Places to eat in County Durham have signed up to an innovative new scheme which will see carbon ratings included on their menus.
Durham County Council has launched its second Food for the Planet campaign which is aimed at encouraging both eating establishments and their customers to think more about the carbon emissions associated with their meals and snacks.
The council has already received a glowing national endorsement for its new initiative, from The Vegetarian Society.
The campaigning charity chose County Durham as the place to launch its annual National Vegetarian Week campaign, which kicked off this week, in appreciation of the local authority’s desire to promote environmentally friendly food choices.
Cllr Mark Wilkes, the council’s cabinet member for neighbourhood and climate change, said: “We all know that as a society we need to do everything we can to reduce our impact on the environment and that is why in County Durham we have a Climate Emergency Action Plan.
“What is perhaps less well known is that the food we eat accounts for up to 37 per cent of greenhouse gas emissions.
“The Food for the Planet campaign is all about ensuring restaurants and cafes are aware of how much carbon is emitted as a result of what they serve and encouraging them to consider offering more produce that is both sustainable and local.
“Similarly, this is something we want their customers to be aware of so they can consider the impact of the food they eat, and think about buying local produce and making more low carbon choices.”
The campaign, funded by Sustain, will see specialists from My Emissions, a provider of carbon calculations and labelling for the food sector, going through the menus of eating establishments that sign up.
They will give each item on the menu a rating based on the amount of carbon that is emitted in the process of its journey from production to plate.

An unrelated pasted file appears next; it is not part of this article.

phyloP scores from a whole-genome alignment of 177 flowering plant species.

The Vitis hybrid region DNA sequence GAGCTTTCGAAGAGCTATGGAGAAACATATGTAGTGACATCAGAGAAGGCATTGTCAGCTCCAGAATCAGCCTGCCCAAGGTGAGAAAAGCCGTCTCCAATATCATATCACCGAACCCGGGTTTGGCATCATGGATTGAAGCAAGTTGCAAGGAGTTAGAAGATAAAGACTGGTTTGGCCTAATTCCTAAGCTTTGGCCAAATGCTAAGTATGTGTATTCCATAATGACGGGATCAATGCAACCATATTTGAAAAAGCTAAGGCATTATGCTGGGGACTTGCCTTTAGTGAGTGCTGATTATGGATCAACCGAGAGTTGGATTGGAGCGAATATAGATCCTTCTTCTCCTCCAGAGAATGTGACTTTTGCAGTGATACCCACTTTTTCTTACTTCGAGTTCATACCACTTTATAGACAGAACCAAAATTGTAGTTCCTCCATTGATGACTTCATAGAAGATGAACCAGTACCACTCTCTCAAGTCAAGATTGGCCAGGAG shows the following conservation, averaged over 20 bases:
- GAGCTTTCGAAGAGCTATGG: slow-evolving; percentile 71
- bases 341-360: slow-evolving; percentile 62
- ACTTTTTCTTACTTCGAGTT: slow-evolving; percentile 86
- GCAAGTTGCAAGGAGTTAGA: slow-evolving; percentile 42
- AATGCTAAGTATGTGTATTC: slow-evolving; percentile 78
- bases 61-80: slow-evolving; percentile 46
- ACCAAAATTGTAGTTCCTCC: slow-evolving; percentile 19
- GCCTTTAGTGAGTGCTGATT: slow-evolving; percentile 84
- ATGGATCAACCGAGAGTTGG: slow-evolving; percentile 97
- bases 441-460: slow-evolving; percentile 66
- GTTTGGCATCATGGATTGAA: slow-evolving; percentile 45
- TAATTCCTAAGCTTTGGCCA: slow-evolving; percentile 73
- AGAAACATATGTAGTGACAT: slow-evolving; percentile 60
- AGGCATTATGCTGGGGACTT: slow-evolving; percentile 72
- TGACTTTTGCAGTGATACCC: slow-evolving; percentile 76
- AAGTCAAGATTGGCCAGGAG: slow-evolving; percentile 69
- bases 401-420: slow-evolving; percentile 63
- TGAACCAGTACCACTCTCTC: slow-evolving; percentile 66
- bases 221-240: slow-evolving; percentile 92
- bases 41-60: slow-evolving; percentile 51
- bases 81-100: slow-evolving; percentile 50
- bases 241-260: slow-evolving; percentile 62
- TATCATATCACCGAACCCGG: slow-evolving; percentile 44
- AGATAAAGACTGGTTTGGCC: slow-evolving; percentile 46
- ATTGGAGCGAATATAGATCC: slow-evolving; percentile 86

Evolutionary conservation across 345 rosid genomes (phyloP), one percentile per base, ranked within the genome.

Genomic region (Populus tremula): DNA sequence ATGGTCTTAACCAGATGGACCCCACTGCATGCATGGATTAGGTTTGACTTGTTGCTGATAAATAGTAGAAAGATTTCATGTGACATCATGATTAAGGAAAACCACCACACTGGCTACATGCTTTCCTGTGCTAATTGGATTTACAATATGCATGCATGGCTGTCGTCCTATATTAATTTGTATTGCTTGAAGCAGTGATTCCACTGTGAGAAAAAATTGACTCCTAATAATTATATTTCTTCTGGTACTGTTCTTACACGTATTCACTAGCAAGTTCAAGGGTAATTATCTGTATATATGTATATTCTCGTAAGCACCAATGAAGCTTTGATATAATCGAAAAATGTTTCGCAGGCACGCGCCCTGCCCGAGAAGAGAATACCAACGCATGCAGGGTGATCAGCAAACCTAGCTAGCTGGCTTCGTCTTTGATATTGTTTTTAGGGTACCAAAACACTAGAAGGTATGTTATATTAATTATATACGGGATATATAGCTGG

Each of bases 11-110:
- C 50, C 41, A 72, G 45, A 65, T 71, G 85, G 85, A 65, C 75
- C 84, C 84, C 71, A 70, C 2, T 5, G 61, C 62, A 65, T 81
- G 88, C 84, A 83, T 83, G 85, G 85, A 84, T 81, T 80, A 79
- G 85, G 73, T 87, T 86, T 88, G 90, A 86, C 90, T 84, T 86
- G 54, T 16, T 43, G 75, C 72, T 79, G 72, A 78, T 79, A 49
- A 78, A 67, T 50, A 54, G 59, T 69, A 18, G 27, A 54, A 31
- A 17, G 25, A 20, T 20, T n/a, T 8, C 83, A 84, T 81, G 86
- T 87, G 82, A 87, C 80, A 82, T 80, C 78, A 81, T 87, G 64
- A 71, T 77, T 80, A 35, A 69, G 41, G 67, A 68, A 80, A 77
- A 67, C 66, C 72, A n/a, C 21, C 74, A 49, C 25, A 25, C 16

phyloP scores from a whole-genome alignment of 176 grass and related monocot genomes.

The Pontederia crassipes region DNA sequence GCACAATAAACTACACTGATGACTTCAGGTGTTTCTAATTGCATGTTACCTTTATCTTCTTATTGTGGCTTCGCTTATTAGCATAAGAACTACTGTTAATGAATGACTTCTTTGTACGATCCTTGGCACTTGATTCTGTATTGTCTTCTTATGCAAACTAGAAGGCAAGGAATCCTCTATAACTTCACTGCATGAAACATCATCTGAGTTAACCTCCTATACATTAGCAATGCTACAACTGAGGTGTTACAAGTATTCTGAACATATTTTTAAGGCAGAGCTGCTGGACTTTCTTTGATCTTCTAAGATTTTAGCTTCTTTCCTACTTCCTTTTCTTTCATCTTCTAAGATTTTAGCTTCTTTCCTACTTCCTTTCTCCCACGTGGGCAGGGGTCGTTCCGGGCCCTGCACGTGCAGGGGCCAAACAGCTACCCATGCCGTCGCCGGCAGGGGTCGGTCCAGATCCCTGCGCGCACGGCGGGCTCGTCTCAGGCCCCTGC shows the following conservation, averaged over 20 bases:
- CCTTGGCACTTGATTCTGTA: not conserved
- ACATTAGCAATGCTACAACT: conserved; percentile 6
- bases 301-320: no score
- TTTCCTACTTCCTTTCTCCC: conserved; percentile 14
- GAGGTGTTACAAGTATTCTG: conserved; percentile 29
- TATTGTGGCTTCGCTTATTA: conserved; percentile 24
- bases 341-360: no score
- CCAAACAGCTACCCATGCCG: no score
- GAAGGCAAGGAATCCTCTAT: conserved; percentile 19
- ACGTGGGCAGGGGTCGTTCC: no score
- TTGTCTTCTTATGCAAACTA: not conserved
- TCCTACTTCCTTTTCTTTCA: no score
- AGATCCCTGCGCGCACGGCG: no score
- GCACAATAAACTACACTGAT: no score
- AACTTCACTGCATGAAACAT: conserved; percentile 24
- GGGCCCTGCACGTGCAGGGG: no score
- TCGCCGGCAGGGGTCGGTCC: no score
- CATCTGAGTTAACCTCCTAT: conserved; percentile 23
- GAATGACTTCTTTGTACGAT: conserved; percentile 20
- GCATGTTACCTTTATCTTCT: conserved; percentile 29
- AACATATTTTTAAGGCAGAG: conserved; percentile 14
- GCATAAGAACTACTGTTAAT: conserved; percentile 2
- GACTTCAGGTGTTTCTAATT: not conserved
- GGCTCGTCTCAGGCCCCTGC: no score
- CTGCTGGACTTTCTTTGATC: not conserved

Places to eat will then be encouraged to display these ratings on their menus for customers to consider.
The council plans to gather evidence through the campaign to assess how carbon ratings influence consumer choice, which will be shared with other authorities around the country.
Signed up to Food for the Planet are REfUSE Café and Stroodles, both at Chester-le-Street, Durham University’s catered accommodation, Teesdale Cheesemakers, Broomhouse Farm near Sacriston and Bayberry Hollow at Tanfield.
Simon Park, the university’s senior energy and sustainability manager, said: “Food and drink makes up a significant proportion of the university’s carbon footprint, so it’s great to work with the council’s low carbon economy team to carbon rate our menus.
“This type of nudge campaign fits with the ethos of our Greenspace Movement, which encourages small acts, that together make a big difference.”
The campaign, and National Vegetarian Week, were launched at a special event at the REfUSE cafe.
Attendees, including Young MasterChef finalist and vegan chef Jordan Pomerance, were served up a tasty meal with a difference.
For each dish, the carbon emissions were calculated and converted into car miles equivalent. Diners paid £1 per car mile to show them the true cost of the food we eat.
The Vegetarian Society’s chief executive, Richard McIlwain, said: “Carbon footprint labelling could be a game-changer in the fight against climate change and this National Vegetarian Week we are calling on government and food manufacturers to act urgently in rolling out clear carbon labelling on food packaging.
“The fact that Durham is also interested in carbon calculations on menus – for encouraging sustainable behaviour around low carbon food choices – makes it an ideal location to launch the week.
“Plus, the Refuse Café is a great example of bringing together the concepts of reducing food waste and eating more plant-based foods – both of which are needed to help reduce carbon emissions from our food system.”
• Pictured above: A group shot featuring representatives from the council, REfUSE, the Vegetarian Society and My Emissions; and Young MasterChef finalist Jordan Pomerance (second from right).